Côte d’Azur, French Riviera, Costa Azzurra: it doesn’t matter which language you use, this iconic region is known throughout the world. But what exactly do we mean when we talk about the “French Riviera”?
The official name of our region is the PACA (Provence-Alpes-Côte d’Azur) region, but strictly speaking, the French Riviera, or Côte d’Azur, covers a more limited area. The term Côte d’Azur was first used by Stéphen Liégeard, a nineteenth-century politician and writer. Today, it is important to note that the borders of this geographical area are not precisely defined. Some say that the French Riviera extends from Menton to Hyères, while others include Cassis, a charming town near Marseille.
What is generally accepted is that the border with Italy constitutes the eastern edge of the French Riviera. But which towns and cities best represent this magnificent region? What are their unique features and what’s the best way to reach them?
Perhaps we’ll be accused of favouritism, but we can’t help starting out with our beloved Antibes. The city is known for the famous Fort Carré and Port Vauban, as well as its Picasso Museum and ramparts. The Provençal market in Cours Masséna offers a glimpse of the typical produce to be found in the region (fish, cheeses, honeys, charcuterie meats, fruits, vegetables, and so on). A walk on the Cap d’Antibes peninsula to admire the panoramic view in front of the Notre-Dame de la Garoupe chapel is a must – if the weather’s good, you might be lucky enough to see Corsica. Nearby is the small town of Golfe-Juan. Napoleon landed on the beaches here on 1 March 1815 after his escape from the island of Elba. If you have a car, follow the Route Napoléon to get an idea of the journey the Emperor and his troops made to reach the French capital while avoiding royalist towns.
Nice, the capital of the French Riviera, whose anthem is Nissa la Bella (Nice the Beautiful), will win your heart with its Bay of Angels, its pebble beaches and its famous Promenade (known locally as la Prom’), which runs from the airport to the Quai des Etats-Unis. This world-renowned avenue, which is seven kilometres in length and can be viewed from the heights of Castle Hill Park, will delight you for sure. It’s difficult to imagine that it was originally a simple path built at the behest of an English clergyman, Lewis Way! You can also take a walk around Old Nice and admire unforgettable locations like the Cours Saleya. The Palais Lascaris, a masterpiece of baroque architecture built in the seventeenth century for a rich local family, the Lescaris-Vintimille, is well worth a detour. After taking in all of the cultural attractions, don’t forget to taste some of the local specialities too. Try a pan bagnat (a Niçoise salad sandwich), poutine (the fry of sardines and anchovies, often served raw or fried in an omelette or fritter), socca (a chickpea pancake) and mesclun (a mix of local baby salad greens). A local Bellet wine is the perfect accompaniment.
Menton has been valued by citrus fruit growers ever since the fifteenth century, because its lemons are sweeter and less acidic than the traditional varieties. Renowned for its famous Lemon Festival and located a few kilometres from Monaco, Menton’s history is closely tied to that of Jean Cocteau, who decided to display some of his works in a small fort now known as the Bastion Museum. The artist, who gave us masterpieces such as Beauty and the Beast and Testament of Orpheus, fell in love with the town. If you go on a tour of the Town Hall, you’ll see the Wedding Room he decorated. Don’t miss the bell towers with their glazed tiles, the Saint-Michel esplanade, the Palais de Carnolès, the citrus groves and all of the Belle Époque (late nineteenth- and early twentieth-century) buildings.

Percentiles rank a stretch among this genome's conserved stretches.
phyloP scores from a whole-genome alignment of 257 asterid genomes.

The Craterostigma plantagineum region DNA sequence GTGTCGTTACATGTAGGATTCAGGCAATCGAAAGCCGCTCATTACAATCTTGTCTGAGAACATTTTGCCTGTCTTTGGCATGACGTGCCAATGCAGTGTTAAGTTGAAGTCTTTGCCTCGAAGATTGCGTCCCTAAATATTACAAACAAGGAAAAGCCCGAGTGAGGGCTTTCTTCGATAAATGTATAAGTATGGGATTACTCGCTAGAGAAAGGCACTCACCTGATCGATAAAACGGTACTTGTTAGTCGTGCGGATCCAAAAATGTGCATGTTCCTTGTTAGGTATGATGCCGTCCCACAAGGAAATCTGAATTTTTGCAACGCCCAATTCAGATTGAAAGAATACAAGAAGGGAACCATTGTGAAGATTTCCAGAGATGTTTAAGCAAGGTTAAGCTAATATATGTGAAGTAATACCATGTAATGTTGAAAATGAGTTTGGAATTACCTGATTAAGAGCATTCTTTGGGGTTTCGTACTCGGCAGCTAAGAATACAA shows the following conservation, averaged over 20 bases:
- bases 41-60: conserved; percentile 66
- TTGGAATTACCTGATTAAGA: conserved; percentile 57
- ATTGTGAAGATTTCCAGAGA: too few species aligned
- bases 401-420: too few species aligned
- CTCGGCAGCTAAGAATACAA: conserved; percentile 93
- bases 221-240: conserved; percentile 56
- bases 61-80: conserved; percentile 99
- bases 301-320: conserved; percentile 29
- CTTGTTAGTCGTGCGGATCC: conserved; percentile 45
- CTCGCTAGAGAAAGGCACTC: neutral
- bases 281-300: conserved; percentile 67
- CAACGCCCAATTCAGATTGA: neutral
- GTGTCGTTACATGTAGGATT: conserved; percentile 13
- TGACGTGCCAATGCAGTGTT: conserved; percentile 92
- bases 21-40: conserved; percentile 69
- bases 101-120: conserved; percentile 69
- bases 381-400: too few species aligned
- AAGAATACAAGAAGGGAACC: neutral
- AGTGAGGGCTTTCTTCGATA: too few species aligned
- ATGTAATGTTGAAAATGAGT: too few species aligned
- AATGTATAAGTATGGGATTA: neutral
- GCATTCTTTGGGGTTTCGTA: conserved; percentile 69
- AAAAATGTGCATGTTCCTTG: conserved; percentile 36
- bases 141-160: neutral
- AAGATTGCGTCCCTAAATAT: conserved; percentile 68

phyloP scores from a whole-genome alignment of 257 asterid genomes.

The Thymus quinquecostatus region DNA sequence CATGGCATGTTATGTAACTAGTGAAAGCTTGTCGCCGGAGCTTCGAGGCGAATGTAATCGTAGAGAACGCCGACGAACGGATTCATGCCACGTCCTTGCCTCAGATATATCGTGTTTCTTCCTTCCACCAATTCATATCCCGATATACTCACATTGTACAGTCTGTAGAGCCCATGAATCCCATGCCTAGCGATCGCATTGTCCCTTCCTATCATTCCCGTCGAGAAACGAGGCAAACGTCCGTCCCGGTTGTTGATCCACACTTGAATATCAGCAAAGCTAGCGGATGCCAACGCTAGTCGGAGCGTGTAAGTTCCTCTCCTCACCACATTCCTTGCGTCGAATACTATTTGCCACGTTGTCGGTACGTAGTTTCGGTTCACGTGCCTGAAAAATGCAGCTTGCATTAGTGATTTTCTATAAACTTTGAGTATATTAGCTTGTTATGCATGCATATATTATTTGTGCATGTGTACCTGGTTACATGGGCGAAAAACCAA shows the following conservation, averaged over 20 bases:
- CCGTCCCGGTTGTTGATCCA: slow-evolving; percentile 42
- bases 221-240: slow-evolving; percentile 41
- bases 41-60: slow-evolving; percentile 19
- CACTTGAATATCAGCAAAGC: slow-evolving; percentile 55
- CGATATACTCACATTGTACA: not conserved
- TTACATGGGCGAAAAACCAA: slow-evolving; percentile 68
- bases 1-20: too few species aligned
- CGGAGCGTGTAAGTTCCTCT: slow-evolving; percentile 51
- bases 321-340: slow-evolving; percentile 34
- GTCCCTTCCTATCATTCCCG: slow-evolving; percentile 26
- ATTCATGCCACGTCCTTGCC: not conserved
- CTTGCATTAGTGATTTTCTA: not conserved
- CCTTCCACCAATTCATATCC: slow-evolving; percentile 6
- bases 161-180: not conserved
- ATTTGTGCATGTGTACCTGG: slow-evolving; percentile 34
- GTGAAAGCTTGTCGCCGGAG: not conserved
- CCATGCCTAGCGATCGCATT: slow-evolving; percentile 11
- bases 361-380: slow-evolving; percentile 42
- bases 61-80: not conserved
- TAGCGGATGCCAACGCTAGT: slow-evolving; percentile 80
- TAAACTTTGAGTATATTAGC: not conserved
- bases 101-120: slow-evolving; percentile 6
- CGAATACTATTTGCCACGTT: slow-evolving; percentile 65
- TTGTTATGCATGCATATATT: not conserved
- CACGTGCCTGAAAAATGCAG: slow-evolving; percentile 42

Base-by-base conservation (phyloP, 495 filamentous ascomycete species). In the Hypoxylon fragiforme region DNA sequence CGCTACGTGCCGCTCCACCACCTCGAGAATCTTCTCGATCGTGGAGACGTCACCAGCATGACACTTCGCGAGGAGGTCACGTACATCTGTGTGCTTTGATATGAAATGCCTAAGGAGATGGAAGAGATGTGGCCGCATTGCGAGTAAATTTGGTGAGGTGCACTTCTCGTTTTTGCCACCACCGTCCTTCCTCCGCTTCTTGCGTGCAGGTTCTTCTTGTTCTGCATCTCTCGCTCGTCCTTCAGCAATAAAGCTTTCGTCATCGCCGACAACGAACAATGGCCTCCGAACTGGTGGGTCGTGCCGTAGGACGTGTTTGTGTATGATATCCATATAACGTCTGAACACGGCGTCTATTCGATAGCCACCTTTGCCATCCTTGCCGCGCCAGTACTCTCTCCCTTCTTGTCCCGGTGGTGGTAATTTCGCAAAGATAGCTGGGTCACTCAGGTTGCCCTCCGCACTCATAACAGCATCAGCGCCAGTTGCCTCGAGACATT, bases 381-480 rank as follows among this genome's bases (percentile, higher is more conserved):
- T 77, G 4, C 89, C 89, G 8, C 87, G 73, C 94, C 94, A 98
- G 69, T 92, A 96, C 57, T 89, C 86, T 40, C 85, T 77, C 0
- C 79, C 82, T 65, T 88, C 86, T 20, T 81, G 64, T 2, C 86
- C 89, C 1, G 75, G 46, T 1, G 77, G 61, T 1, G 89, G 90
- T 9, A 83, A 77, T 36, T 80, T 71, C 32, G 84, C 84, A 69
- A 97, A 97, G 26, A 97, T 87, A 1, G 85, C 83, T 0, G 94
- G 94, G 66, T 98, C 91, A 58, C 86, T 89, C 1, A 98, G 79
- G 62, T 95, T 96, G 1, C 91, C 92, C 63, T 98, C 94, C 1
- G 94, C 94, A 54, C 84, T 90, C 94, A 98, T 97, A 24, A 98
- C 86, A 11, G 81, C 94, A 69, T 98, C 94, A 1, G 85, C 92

The medieval village of Saint-Paul de Vence is the ultimate destination for artists. Ever since the 1920s, the village has been visited by great painters such as Raoul Dufy and Paul Signac. World famous for its Colombe d’Or hotel, Saint-Paul de Vence has also attracted poets like Jacques Prévert and actors such as Yves Montand, Simone Signoret, Lino Ventura and Charlie Chaplin. Fans of modern art will enjoy visiting the nearby Maeght Foundation, which boasts works by Chagall, Giacometti, Miró, Calder and Fernand Léger, among others. Here, you can admire the ramparts, which date back to François I, or have a drink at the Café de la Place.
While you’re staying on the French Riviera, don’t forget to take a trip out to the Esterel Massif. Those with a love of the region head there via the Corniche d’Or road – the almost 50-kilometre stretch from Saint-Raphaël to Théoule-sur-Mer features lots of beaches with stunning rocky inlets and breathtaking panoramic views. From the red of the porphyritic rock to the deep blue of the sea, it’s a veritable feast for the eyes! Attractions in Saint-Raphaël include a museum devoted to the actor Louis de Funès. A short distance away, Cap Dramont provides a view of the Ile d’Or topped with a Saracen tower. It is said that this was the famous Belgian cartoonist Hergé’s inspiration for Black Island, the setting for the seventh volume of The Adventures of Tintin.
Biot is a medieval village with a solid reputation in the field of artistic glassware. There are a number of studios where you can watch master glassmakers demonstrate their knowledge of bubble glass, a technique perfected by renowned ceramicist Eloi Monod. After wandering through the picturesque lanes, there’s nothing nicer than taking a stroll along the banks of the Brague, the river which runs through the village, followed by a visit to the Fernand Léger Museum – an absolute must. Whatever you do, one thing is certain: there’s never a dull moment on the French Riviera!